The dog saunters away from the buried bone with a feeling of pride in ownership – until he passes another stray dog who has wandered onto the grounds, going in the opposite direction. After a few steps, the first dog stops, just wondering what the second dog is up to. With suspicion in his mind, dog 1 returns to the site of the hole, only to find bare earth opened up again, and no sign of Inki or the precious bone. Dog 1 zips out of frame to pursue the thief. Remembering a preceding wartime dog epic of Frank Tashlin involving competition for rationed meat (“Behind the Meat-Ball”), Jones lifts an entire sequence from the earlier film, as each dog passes before a fence, only to get clobbered by the other as they reach the fence’s end. The bone changes hands – that is, jaws – three times. Then, a close shot reveals the two dogs walking together side by side, each one with its jaws locked on respective ends of the same bone. Suddenly, there is a rumbling from a huge crate, containing a steel vault within. The vault door is broken forcefully open from inside, and out pops – you guessed it – the mystery minah bird, in his usual “Fingal’s Cave” theme slow walk. The dogs are temporarily frightened to opposite sides of the Midway, dropping Inki. Seeing only the small bird, they follow to investigate, as the bird disappears down a hole in the ground left by a tent pole. The dogs poke their sniffers into the hole simultaneously, only to emerge a moment later, with their noses tied in a knot by the resourceful bird. In another moment, the minah reappears out of a bucket close to Inki. Inki extends a hand in friendship to the bird for placing his enemies at bay. But, as is typical for the series, the minah makes no friends nor alliances. The bird extends his wing tip toward Inki’s bone, giving the end of the bone a snap of his fingers (feathers). This sets the bone into a spin like a helicopter blade, then Inki himself spins as his hair unwinds from the coil.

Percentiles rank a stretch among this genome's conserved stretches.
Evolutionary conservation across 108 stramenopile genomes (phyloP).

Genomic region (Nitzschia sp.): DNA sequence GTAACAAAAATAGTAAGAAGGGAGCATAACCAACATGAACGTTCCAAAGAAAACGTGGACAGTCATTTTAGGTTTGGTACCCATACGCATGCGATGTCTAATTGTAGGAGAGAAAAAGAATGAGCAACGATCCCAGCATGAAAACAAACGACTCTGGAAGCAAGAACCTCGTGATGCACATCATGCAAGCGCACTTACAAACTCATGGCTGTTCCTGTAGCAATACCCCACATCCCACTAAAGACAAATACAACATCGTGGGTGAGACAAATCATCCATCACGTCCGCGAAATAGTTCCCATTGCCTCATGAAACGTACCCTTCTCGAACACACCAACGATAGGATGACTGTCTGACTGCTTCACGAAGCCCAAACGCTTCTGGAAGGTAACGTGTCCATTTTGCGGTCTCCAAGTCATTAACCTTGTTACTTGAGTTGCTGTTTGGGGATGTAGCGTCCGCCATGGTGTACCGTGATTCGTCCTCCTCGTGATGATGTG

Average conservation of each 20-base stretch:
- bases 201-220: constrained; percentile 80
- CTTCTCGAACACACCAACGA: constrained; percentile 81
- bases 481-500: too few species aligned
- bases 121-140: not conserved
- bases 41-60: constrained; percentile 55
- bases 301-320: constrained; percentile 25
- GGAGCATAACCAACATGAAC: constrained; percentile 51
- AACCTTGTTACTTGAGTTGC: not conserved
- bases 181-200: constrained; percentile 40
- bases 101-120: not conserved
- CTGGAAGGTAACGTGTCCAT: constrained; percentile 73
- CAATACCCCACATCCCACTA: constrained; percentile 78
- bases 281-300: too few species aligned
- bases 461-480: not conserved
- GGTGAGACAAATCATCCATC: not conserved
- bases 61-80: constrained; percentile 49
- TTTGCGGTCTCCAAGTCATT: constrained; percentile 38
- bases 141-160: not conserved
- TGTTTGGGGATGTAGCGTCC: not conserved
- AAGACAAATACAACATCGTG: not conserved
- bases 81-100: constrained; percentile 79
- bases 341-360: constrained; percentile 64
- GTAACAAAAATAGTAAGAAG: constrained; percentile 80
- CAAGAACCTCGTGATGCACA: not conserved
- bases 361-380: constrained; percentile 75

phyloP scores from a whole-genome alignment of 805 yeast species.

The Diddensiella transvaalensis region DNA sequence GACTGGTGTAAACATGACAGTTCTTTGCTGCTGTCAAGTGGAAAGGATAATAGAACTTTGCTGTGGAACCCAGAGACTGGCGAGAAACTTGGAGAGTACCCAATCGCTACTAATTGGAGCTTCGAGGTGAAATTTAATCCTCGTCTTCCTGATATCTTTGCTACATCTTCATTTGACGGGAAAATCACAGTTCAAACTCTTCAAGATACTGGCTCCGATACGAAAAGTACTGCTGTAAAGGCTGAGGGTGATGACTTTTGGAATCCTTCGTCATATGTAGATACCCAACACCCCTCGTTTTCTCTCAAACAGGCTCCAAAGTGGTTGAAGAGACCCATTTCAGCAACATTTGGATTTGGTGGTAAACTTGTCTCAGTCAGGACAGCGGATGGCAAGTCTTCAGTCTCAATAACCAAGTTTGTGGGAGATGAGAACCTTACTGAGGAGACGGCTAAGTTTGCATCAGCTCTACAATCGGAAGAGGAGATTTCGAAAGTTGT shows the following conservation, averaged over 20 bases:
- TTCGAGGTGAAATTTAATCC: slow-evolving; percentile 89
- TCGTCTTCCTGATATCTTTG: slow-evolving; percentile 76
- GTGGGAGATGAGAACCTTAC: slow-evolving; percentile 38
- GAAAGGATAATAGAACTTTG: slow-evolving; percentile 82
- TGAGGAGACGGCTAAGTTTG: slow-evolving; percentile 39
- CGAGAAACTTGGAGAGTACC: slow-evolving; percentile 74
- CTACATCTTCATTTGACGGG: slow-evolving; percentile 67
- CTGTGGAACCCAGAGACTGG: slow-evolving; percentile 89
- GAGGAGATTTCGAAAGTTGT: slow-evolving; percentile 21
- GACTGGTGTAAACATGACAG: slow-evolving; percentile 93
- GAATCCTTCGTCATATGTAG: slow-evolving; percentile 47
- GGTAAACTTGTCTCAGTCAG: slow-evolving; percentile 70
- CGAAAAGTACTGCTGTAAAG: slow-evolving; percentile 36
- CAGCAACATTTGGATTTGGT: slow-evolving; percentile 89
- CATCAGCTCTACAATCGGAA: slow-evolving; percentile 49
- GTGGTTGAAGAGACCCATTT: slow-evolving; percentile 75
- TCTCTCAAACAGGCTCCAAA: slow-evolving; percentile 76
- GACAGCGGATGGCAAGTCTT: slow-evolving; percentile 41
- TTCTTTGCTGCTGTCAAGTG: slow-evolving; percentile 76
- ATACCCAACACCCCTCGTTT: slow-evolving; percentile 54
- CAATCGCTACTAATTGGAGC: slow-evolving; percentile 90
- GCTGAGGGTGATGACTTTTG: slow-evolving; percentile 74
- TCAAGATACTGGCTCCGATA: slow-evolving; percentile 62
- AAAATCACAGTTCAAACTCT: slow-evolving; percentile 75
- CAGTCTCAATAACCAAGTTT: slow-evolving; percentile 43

Inki and dog 1 engage in a funny game of matching pantomime, as the dog turns up on the opposite side of a tent canvas from Inki, and smells the bone close by. Both disappear under the canvas to investigate, always coming out on the opposite side at the same time so that their companion remains unseen by them. Then each darts under the canvas halfway, leaving their rear ends exposed to view of the other. To rid themselves of their adversary, both characters place lighted firecrackers under each other’s rears. But both remain safe as they respectively tiptoe away from the firecrackers on opposite sides of the canvas to await the explosion. They meet at the end of the canvas wall, plugging their ears to await the firecracker blast, then nod to each other in satisfaction at a job well done – until realization strikes that their adversary is still there, face-to-face with them. Inki retreats up a staircase and into a high entrance to the main tent, as dog 1 follows closely behind. After running a good distance inside the tent, they look around to get their bearings, and discover they are perched upon the high wire, hundreds of feet above the center ring. Fearing for their lives, the two begin to move cautiously and slowly, gently retracing their steps back across the wire to the platform level from which they made theur entrance. Their balance is fine, until something begins jostling the wire in rhythmic vibrations. The familiar musical theme signals us it is the minah bird, who has chosen this crucial moment to walk in nonchalance across the wire from the opposite direction. The dog notices a further unexpected development from the wire vibrations – the knot in the end of the cable supporting them all is unraveling. The dog takes a mighty leap as the wire falls, catching the platform with his front paws, and scrambling out the tent entrance. Inki can’t reach the platform, and falls, bouncing off a tightly-supported safety net below.